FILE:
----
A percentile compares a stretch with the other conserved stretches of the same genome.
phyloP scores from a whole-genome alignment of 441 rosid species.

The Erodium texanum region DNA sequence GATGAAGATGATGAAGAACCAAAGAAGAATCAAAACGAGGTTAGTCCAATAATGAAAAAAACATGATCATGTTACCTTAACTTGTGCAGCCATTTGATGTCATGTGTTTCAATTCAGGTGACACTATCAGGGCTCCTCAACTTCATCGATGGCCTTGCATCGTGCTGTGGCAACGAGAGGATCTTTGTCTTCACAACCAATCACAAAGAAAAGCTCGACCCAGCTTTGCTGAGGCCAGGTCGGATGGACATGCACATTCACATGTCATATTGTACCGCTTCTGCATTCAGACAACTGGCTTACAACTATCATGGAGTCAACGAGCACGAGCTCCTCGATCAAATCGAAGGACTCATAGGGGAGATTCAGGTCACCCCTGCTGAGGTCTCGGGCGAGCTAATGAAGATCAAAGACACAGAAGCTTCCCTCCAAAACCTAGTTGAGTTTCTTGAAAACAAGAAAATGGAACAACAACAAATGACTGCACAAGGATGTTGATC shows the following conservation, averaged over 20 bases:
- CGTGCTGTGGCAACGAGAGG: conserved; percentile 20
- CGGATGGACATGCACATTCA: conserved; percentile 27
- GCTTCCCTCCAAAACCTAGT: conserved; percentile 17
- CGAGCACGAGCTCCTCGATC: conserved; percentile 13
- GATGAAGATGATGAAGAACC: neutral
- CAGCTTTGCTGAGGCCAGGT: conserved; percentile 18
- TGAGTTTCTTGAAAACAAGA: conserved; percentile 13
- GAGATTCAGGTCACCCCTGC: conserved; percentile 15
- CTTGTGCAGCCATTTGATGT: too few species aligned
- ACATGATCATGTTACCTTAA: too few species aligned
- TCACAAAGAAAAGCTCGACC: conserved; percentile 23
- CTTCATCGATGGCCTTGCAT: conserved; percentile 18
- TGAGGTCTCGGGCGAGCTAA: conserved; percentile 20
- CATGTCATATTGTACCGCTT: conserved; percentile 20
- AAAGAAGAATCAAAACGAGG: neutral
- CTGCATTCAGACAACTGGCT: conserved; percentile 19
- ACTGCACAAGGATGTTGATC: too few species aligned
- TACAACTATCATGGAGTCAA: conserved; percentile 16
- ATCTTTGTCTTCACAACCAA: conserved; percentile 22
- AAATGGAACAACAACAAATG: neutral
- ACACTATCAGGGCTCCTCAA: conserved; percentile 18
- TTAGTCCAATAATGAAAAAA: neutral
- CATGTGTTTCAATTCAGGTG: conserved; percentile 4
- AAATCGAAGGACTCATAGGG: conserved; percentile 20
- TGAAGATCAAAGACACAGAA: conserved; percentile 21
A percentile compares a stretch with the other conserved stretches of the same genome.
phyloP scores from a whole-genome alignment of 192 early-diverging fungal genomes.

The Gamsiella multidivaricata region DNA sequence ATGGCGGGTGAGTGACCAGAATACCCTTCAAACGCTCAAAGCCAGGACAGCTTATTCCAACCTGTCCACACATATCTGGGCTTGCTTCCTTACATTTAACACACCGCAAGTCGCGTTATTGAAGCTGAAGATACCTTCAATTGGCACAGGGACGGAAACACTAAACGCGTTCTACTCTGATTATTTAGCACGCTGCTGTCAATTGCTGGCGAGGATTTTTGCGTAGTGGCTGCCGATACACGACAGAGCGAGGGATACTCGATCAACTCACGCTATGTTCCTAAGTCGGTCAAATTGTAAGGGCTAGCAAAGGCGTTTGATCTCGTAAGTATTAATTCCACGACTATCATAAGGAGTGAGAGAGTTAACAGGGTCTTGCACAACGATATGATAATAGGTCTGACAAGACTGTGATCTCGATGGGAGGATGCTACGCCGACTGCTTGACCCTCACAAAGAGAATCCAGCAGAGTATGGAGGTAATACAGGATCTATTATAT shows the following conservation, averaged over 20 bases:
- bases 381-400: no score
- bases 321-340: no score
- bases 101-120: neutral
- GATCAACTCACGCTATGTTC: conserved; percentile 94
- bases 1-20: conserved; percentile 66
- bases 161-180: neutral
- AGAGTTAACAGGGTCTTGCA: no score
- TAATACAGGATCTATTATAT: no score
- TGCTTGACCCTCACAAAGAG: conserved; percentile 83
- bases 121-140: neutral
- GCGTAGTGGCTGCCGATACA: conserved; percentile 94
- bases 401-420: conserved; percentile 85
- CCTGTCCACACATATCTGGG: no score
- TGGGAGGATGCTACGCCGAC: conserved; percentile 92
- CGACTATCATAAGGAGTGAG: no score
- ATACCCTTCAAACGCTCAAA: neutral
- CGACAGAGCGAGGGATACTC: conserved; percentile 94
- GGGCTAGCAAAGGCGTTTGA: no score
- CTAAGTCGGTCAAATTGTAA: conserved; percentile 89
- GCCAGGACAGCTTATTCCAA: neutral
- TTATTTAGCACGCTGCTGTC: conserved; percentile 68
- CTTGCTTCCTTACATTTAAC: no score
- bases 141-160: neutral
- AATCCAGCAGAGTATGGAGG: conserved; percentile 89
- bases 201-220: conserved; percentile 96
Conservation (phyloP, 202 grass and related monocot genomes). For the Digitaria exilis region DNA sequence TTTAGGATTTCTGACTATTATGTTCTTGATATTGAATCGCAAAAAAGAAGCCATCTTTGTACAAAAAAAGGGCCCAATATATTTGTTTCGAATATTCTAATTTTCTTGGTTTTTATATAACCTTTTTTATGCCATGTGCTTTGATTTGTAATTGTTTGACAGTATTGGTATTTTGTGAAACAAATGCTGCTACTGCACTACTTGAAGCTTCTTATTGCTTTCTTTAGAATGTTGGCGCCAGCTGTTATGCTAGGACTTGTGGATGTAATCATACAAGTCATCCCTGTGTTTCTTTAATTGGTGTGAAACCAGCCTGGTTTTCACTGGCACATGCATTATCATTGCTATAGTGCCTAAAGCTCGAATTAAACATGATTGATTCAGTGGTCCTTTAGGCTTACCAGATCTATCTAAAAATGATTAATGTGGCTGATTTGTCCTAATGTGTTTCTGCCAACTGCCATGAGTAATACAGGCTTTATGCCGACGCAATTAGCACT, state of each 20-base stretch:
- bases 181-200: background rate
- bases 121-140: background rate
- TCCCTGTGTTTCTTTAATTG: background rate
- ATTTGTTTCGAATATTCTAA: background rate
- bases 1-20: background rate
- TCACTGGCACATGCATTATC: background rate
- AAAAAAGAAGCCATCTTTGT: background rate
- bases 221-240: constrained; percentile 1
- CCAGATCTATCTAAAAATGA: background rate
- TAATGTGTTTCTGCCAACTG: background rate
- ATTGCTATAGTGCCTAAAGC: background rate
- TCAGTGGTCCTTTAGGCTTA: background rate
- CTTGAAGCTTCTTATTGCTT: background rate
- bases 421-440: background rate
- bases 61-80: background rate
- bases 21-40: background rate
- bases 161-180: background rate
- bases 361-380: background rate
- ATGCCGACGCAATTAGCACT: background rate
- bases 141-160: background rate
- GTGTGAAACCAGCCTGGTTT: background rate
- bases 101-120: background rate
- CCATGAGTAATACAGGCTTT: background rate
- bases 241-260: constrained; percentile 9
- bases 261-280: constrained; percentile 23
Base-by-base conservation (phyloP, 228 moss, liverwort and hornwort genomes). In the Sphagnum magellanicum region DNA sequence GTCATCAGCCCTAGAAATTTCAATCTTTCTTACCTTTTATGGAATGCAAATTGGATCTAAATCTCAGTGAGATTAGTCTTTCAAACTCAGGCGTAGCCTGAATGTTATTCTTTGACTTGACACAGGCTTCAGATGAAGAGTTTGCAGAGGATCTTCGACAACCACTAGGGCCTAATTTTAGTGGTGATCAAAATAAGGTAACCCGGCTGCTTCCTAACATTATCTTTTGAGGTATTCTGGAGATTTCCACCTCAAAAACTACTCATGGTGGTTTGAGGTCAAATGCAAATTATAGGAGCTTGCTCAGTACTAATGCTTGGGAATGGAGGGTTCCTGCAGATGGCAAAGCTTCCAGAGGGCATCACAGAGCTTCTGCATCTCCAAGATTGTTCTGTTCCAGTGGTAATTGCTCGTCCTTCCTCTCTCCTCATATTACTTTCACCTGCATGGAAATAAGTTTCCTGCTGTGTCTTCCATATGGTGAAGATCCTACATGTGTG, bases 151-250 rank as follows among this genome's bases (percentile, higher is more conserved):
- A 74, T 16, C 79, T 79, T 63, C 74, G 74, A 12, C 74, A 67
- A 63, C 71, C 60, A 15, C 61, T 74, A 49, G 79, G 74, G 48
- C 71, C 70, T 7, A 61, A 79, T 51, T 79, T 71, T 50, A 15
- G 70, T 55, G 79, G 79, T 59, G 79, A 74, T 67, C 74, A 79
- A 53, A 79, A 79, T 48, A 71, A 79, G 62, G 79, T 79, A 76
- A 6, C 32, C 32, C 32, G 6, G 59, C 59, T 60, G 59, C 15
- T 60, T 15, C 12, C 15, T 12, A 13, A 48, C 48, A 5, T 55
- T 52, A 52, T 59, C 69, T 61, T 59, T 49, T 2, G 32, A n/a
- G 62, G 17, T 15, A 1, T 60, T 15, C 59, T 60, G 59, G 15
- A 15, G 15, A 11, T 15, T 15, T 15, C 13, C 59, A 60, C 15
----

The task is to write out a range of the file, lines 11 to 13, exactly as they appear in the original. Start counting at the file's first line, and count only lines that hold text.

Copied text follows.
- GAGATTCAGGTCACCCCTGC: conserved; percentile 15
- CTTGTGCAGCCATTTGATGT: too few species aligned
- ACATGATCATGTTACCTTAA: too few species aligned